BSGE Hosts First Open Mic Poetry Reading Celebrating Black History Month Reply

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Photo Credit: Erin C ’14

On Thursday, February 28th, the Open Mic Poetry Reading event was the first of its kind to be hosted at BSGE, with more than 30 poems read aloud and almost every chair filled in the audience.

The poetry readings weren’t the only thing happening in BSGE’s cafegymatorium, but also Gangnam style dance offs, Harlem Shakes, Air Guitar competitions, loud music, free food and a lot of fun.

The theme of the Open Mic poetry reading was Black History, coinciding with

February’s Black History Month. The event was a way for students to learn and appreciate the struggles and successes of Black History Month while developing an interest in creative writing, expressing creativity and having fun.

The afternoon began with the host and creator of the event, English teacher Mr. Anderson, with an opening discussing the importance of Black History Month and its relation to famous literature such as poetry by Langston Hughes, Rita Dove, Maya Angelou and more.

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Photo Credit: Erin C ’14

Following this introduction was when the real party began. DJ Virge and Anderson raised the energy level of the cafegymatorium with fun and competitive games of Air Guitar Olympics (winner: Kenneth Su), Harlem Shake Dance Off (winner: Clement Leveau) and Gangnam Style Dance Off (winners: Samantha Jaloza, Claire Bergerson). These games were scattered between intermissions of the poetry readings of open mic participants and “Round Two” finalists of the poetry competition organized before the event.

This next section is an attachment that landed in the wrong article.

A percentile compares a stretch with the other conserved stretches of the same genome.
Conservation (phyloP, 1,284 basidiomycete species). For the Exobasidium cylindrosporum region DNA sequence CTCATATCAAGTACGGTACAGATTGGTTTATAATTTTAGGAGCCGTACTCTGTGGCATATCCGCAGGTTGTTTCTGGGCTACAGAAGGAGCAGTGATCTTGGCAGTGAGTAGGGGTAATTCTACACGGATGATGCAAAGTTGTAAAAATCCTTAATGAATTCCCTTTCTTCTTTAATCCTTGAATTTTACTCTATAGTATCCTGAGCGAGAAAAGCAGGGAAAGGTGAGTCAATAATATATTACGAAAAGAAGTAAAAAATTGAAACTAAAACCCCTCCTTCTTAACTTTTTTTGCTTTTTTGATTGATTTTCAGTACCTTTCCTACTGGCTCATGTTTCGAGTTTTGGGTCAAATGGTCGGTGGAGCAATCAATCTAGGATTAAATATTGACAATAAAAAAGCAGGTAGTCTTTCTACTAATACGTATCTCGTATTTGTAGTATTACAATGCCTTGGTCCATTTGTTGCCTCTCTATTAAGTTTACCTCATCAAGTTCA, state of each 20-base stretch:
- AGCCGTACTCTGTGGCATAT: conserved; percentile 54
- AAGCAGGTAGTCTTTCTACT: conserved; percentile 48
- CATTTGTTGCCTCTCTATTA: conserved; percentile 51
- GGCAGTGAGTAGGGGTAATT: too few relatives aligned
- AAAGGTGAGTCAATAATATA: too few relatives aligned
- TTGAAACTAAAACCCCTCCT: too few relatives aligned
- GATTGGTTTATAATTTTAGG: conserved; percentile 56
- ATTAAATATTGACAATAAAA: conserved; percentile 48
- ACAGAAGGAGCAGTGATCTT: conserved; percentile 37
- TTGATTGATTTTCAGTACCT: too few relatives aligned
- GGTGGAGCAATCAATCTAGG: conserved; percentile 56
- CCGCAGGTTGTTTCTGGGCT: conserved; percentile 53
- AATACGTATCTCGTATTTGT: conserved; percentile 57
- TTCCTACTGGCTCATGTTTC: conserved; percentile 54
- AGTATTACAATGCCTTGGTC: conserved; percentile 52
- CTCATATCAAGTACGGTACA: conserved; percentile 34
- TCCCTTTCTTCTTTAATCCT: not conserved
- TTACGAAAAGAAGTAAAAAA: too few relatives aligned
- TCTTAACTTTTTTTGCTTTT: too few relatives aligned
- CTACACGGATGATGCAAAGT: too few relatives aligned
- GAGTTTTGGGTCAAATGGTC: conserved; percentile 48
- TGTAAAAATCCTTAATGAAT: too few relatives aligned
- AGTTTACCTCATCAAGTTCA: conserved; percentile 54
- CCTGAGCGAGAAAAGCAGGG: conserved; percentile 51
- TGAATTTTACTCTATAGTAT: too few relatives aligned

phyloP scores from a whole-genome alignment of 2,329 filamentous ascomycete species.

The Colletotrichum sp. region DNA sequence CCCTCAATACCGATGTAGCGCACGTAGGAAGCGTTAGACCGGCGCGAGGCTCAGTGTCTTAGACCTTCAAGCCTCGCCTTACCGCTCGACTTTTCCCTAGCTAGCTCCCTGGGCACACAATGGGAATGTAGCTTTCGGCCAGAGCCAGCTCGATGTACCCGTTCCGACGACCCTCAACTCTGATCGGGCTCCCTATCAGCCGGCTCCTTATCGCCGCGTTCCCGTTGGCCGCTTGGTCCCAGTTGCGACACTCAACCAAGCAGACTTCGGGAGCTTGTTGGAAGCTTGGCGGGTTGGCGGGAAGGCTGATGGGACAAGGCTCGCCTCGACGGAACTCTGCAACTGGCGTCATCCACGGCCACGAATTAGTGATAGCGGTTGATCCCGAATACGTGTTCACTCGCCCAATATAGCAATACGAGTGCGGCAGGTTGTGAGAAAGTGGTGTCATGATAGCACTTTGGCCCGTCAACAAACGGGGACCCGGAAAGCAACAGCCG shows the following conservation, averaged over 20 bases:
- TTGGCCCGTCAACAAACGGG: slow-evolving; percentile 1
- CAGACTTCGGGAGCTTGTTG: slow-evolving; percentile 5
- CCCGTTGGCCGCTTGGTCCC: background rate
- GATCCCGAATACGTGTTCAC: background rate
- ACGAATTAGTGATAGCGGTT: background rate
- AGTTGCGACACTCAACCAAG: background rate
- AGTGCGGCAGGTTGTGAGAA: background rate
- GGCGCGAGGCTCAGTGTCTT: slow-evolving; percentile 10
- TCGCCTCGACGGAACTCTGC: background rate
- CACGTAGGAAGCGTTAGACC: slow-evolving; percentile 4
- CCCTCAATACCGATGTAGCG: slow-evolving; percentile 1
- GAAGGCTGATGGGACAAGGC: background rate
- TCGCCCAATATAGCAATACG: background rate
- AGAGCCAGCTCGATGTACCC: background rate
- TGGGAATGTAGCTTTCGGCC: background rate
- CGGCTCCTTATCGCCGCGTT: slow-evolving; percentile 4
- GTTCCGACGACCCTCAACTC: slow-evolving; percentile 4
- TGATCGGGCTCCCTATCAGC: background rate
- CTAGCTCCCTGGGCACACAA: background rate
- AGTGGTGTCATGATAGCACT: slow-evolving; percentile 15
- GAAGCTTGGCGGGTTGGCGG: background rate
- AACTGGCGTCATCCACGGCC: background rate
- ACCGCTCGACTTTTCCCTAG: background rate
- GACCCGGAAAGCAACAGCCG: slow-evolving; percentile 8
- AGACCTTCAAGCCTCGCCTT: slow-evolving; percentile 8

In “Round One” of the poetry competition, 42 students had submitted a diverse amount of poems by the deadline of February 22nd. The only rules for the competition was that the poem should be related to Black History. Literary elements, language styles and creative ideas were sought out by the judges (four BSGE teachers and two students) until the poems were eventually lowered down to just ten finalists. Many popular topics for these poems were major events and people in Black History such as Martin Luther King Jr., Rosa Parks, Little Rock Nine, etc.

These ten finalists were announced throughout the two hour event that went from 3:30 to 5:30. This was when Round Two of the poetry competition came around, where judges (2 students and 2 teachers: Ms. Kumar and Ms. Matani) critiqued finalists on their diction, rhythm and projection of their poetry readings.

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Photo Credit: Lydia S ’16

After the judges had tallied their scores, the three finalists were 7th grader Jennifer Yu who came in first place, 8th grader Emily Costa in second and 7th grader Rafia Alamgir in third. The finalists received gift cards for their effort and success; first place receiving the grand prize of $50, second place and third with smaller amounts.

Overall, the Open Mic Poetry Reading was a success at BSGE and encourages even more events similar to this that promotes creativity and fun while learning. It can be seen through other events like the French Club’s screening of a French film that occurred Friday, March 1st, that BSGE classes are taking their learning and teaching outside of the classroom so that everyone can join, learn and have fun together.

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